Glaucoma_Just poke me in the eye!

peer into the eye

Yesterday was the day of my SLT aka Selective Laser Trabeculoplasty. This is a laser procedure on my eyes to keep them from developing eye popping pressure. My eyes won’t actually pop but I would slowly go blind if it wasn’t treated. The pressure damages the optic nerve. The surgery takes only a few minutes and is only mildly uncomfortable. This is the 5th time I have had this done. It keeps me from having to use medicated drops in my eyes on a daily basis. My father has to use the expensive and irritating eye drops 2 times daily and has been for 35 years. I am lucky because this eye problem was diagnosed early because I get regular eye exams. this is one bonus of wearing glasses. I included some information and links that might be helpful to you or someone you love. I feel it is important to spread the word because glaucoma often goes untreated until your vision has been permanently damaged or lost. There is no cure at this time for glaucoma there is only life long treatment.

Glaucoma is a leading cause of blindness in the United States.

Often there are no symptoms at first, but a comprehensive eye exam can detect it.

People at risk should get eye exams at least every two years. They include

  • African Americans over age 40
  • People over age 60, especially Mexican Americans
  • People with a family history of glaucoma

Early treatment can help protect your eyes against vision loss. Treatments usually include prescription eyedrops and/or surgery.

Glaucoma can also make your eyes very sensitive to light. This I know first hand. Bright light is very uncomfortabe for me. Here is a link to give you a bit more information on sunglasses and light sensitivity with glaucoma [ a guide to sunglasses ]

Some websites with more detailed glaucoma information

National Eye Institute

National Eye Institute (spanish)

Glaucoma Research Foundation

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12 responses to “Glaucoma_Just poke me in the eye!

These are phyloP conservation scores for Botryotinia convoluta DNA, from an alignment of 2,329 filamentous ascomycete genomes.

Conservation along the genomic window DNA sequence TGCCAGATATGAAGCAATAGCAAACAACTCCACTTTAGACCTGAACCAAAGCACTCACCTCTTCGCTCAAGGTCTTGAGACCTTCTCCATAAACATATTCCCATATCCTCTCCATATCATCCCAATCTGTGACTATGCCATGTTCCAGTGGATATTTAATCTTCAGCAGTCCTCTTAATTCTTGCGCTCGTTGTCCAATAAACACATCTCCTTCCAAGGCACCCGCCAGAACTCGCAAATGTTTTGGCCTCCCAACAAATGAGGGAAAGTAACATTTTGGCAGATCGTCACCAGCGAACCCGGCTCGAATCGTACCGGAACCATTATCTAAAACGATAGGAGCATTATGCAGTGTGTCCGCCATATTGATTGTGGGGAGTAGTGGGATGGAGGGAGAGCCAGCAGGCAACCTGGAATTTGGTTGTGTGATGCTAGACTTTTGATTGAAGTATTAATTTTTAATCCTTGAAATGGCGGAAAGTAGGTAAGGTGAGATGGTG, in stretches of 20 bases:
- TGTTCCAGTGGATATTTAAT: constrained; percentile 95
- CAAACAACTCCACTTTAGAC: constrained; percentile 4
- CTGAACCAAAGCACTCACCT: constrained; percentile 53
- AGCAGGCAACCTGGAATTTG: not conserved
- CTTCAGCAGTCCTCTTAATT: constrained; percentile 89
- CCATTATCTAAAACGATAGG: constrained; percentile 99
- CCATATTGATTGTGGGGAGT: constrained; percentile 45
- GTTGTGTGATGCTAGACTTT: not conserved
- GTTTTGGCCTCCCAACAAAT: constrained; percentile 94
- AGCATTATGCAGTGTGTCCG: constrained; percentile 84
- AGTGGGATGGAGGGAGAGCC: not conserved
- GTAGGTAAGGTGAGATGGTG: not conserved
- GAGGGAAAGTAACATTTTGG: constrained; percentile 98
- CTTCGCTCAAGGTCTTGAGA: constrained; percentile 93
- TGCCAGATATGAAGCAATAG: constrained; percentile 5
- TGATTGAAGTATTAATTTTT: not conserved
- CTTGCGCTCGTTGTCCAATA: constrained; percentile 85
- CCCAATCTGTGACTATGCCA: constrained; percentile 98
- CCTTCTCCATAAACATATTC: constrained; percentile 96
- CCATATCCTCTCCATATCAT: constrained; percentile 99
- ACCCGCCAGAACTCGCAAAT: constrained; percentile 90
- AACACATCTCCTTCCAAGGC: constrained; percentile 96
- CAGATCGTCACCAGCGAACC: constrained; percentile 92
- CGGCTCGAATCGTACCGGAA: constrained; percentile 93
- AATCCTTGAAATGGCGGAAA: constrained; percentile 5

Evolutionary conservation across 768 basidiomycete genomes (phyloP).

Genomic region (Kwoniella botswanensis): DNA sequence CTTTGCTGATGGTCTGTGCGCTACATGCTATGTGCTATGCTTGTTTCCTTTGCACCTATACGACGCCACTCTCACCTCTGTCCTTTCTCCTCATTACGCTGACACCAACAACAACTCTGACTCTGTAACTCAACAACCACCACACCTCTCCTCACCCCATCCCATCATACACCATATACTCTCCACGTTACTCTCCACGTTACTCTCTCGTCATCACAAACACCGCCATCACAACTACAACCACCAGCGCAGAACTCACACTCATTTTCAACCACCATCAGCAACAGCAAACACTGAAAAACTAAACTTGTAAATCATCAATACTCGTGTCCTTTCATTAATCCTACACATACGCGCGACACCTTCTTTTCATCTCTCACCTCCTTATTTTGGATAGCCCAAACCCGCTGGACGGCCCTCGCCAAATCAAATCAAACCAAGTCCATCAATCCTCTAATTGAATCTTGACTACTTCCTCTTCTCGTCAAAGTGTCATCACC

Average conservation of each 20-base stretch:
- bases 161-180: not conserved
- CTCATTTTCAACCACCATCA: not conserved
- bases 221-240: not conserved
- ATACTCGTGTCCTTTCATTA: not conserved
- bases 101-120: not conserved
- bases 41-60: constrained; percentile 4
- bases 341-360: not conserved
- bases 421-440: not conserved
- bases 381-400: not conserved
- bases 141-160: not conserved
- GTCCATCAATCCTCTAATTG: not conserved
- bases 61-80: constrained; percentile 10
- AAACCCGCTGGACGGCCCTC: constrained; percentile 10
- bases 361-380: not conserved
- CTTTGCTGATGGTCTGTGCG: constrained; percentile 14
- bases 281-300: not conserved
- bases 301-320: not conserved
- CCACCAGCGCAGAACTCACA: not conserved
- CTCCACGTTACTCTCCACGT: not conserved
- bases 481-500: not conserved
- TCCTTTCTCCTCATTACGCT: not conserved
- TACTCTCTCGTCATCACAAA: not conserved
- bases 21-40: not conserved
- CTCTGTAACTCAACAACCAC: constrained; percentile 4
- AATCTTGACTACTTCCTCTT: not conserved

1. Thanks for your SLT info. I was diagnosed in my mid 30’s and am losing field at 44 so my Drs are starting to suggest SLT. So how are you 3 months after? Did the pressure go down? I have PDS and am not sure what the long term effect would be on such a new procedure.

  2. Paul,

    I am doing great 3 months after the procedure. My pressures are 17 in both eyes as of my post-op visit. I have never used drops and my pressures started out in the high 20’s. I have the SLT procedure done approximately every 2 years (5 times total so far). I started right when I was diagnosed and SLT was just approved in the US. I only had very mild discomfort for a short time (few hours). I had to use steroid drops for a few days to keep swelling and pressure down. I do not have PDS so I am not sure how SLT works with that. I am going to ask my Doc about it when I go to my next visit. I do have narrow angles and had a iridotomy several months before my last SLT. I don’t have any field of vision loss at this time but I go in a month to do that blasted test once again. I hope this helps you. If you have any other questions please don’t hesitate to ask me. Information helps all of us with this disease.

  3. Hi my name is tom,

    I have trauma related glaucoma. Recently, following a retinal reattachment surgery, my pressures were reading 58 mmhg. I am taking lots of drugs to keep them down to around about 36 mmhg. I’m suffering with awful side affects from the various pills and drops I take, I’m very interested in this surgery, does anyone know how effective it would be for extreme cases like myself ? My only other option is to have a drain tube inserted, into the eye, not to keen on the sound of that!!!

    • Hi Tom,